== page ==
|A clean heart create for me, God;
renew within me a steadfast spirit (Psalm 51:12).
My Sisters and Brothers in Christ:
Who are you? What is the first idea which comes to mind? Is it the name given to you at birth? Do you think of yourself as a husband, wife, father, mother, brother, sister, aunt, uncle, niece, nephew? Or as characterized by your profession; retired, lawyer, teacher, president, etc. Or by a talent God has given you; choir member, sports player.
Who are you? Do you think of yourself as a baptized Catholic? We are within the season of Lent and during this season of forty days, we seek to imitate Jesus’ forty days of preparation in the desert for his ministry. It is good to reflect upon who we are; to come to a greater understanding of how our faith is woven into every moment of our daily living, no matter how we are called.
Many of us have pondered what we are ‘giving up for Lent’ as a sign of sacrifice so that we might focus more greatly on our baptismal call to be Christ-like, to be priest, prophet and king. I must say that my own weakness is chocolate and each Lent I make a valiant effort to give up chocolate. Lately, however, I also look to what I am doing to strengthen my faith, to truly ask God to create in me a clean heart and renew within me a steadfast spirit.
There are many opportunities to strengthen our faith by immersing ourselves in the Word of God during this beautiful liturgical season. One opportunity is to be more attentive to prayer. I recall a man who made a commitment to participate in the celebration of Mass each day during Lent. His children were very young and it was quite a feat for him to be available for daily Mass and get to work on time, while also caring for the morning needs of his family.
Another opportunity is the unique Faith Fit app created by members of our Diocesan staff. By downloading the app through Google or Apple stores (it’s free!), you can receive daily inspirational messages to improve the health of body, mind and soul this Lenten Season. Praying the Liturgy of the Hours, the official prayer of the Church, is offered at various times of the day in order to sanctify it. Clergy and religious have a canonical obligation to pray the Liturgy of the Hours as official representatives of the Church. Increasingly, the laity also pray it, though they do not do so in the name of the Church. There is also an app through Divine Office to receive the Liturgy of the Hours. ‘iMissal’ is an app featuring daily Scripture readings and information about the saints.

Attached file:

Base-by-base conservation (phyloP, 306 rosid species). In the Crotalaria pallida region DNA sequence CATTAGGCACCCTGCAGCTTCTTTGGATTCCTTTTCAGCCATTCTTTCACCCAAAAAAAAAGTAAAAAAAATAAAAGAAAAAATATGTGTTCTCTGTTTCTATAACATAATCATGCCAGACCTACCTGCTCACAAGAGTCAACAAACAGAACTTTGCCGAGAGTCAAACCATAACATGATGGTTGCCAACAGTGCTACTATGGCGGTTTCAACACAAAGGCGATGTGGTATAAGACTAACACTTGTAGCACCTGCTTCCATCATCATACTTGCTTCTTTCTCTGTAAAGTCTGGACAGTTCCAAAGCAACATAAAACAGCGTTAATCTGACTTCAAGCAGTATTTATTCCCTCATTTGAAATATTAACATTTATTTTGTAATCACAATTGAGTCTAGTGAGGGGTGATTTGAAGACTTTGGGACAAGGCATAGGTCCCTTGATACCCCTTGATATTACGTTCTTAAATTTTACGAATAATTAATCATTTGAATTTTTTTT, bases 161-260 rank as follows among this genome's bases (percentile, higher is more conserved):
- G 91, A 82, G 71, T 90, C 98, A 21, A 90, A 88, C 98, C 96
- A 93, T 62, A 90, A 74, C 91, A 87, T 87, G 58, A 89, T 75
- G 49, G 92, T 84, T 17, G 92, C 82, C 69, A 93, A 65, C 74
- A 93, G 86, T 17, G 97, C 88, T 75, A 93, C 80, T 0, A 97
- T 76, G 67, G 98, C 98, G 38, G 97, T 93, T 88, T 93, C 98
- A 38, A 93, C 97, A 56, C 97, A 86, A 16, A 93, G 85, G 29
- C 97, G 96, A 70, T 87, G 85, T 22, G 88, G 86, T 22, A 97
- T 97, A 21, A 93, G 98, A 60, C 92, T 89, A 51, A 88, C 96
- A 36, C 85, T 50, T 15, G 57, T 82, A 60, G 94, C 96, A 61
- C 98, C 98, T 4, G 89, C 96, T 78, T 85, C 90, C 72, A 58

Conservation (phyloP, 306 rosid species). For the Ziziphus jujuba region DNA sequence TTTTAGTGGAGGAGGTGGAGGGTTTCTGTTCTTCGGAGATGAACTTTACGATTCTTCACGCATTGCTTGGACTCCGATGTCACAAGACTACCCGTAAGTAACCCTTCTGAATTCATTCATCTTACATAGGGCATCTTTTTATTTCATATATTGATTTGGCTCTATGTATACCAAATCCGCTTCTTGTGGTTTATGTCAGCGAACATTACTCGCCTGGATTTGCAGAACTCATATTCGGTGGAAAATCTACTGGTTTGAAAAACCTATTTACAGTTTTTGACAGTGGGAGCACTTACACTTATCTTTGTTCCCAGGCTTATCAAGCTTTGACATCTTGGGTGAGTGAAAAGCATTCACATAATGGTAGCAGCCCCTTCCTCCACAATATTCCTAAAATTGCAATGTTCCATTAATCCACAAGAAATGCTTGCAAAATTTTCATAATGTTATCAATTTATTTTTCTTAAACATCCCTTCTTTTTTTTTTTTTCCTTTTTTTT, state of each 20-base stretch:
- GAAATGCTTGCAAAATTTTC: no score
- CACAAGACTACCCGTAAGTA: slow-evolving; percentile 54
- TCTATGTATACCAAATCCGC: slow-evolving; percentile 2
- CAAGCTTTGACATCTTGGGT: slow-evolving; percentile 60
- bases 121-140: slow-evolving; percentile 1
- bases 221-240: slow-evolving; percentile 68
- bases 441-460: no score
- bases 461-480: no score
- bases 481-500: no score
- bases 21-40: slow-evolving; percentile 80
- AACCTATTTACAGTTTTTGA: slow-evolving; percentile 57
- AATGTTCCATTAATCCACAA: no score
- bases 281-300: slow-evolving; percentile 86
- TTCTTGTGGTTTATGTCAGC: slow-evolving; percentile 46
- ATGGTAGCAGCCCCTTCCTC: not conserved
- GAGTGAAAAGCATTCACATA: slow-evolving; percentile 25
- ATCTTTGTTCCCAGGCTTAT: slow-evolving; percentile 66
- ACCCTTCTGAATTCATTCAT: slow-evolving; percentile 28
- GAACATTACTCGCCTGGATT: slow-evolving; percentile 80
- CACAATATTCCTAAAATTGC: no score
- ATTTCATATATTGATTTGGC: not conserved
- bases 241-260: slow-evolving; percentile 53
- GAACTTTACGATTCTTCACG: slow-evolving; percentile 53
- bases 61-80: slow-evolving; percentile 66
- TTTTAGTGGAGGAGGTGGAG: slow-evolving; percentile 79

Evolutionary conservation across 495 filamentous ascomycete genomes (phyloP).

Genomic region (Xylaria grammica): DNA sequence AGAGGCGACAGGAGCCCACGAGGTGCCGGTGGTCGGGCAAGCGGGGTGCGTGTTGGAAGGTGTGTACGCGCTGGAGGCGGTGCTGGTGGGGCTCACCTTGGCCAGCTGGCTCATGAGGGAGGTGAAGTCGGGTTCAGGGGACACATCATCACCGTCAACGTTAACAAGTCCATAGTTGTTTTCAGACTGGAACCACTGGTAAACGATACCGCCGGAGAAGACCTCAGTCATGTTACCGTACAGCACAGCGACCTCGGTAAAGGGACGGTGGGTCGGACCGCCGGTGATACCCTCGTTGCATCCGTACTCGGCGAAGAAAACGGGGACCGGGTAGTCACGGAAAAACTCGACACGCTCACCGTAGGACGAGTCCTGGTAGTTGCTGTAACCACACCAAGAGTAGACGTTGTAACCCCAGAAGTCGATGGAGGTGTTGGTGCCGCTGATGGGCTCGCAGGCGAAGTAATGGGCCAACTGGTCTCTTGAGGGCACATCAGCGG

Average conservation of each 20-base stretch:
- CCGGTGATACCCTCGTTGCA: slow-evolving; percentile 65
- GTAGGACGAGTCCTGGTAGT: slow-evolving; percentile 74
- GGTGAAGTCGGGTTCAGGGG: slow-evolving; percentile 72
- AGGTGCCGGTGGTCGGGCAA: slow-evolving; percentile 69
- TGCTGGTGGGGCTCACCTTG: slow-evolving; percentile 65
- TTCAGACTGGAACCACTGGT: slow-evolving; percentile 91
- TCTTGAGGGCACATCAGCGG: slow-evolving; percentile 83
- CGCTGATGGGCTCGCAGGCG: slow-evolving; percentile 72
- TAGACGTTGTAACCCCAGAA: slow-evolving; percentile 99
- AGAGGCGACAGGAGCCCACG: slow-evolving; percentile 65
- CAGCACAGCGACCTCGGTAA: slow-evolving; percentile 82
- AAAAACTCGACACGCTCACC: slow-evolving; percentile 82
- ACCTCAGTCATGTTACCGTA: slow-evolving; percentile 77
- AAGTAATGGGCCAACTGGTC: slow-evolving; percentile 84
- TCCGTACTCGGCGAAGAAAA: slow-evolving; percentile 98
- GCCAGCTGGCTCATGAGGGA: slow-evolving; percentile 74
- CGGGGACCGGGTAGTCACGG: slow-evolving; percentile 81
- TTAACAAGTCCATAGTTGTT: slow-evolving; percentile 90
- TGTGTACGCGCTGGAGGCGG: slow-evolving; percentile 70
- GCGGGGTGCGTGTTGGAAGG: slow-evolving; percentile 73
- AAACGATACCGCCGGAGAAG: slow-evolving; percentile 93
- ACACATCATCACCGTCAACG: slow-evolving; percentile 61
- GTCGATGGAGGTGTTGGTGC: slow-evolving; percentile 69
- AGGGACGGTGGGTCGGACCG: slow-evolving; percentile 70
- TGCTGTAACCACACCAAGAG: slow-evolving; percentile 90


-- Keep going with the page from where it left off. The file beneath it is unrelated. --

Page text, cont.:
“Through prayer, charity and humility before God, people receive a heart “which is firm and merciful, attentive and generous, a heart which is not closed, indifferent or prey to the globalization of indifference,” Pope Francis says in his Lenten message.
During Lent, our purification also arises from fasting and giving alms. The fasting that all do together on Fridays is but a sign of the daily Lenten discipline of individuals and households: fasting for certain periods of time, fasting from certain foods, but also fasting from other things and activities. Likewise, the giving of alms is some effort to share this world equally—not only through the distribution of money, but through the sharing of our time and talents. Consider offering a gift to a parish ministry or Catholic Charities of Central Florida, Bishop Grady Villas, Hope CommUnity Center, some of our diocesan ministries. Special collections for Catholic Relief Services and the Holy Shrines also occur during Lent. A young man, Nathan, has written to me during Lent to send his allowance, $5, to help the poor. Pope Francis said, “…how greatly I desire that all those places where the Church is present, especially our parishes and our communities, may become islands of mercy. . .!”
As baptized Catholics renew our baptismal commitment during Lent, others, known as catechumens, prepare to be baptized. On Sunday, February 22, 475 Catechumens from parishes throughout the Diocese of Orlando will join me for the Rite of Election at the Basilica of the National Shrine of Mary Queen of the Universe to publicly express their desire for baptism. Their names will be recorded and they are called the ‘elect’.
Who are you? Our fruitful observance of these Lenten practices is to recognize their link to our baptismal renewal. We are called to true conversion of our hearts and minds as followers of Christ. May our faithfulness create in each one of us a clean heart and renew in us a steadfast spirit.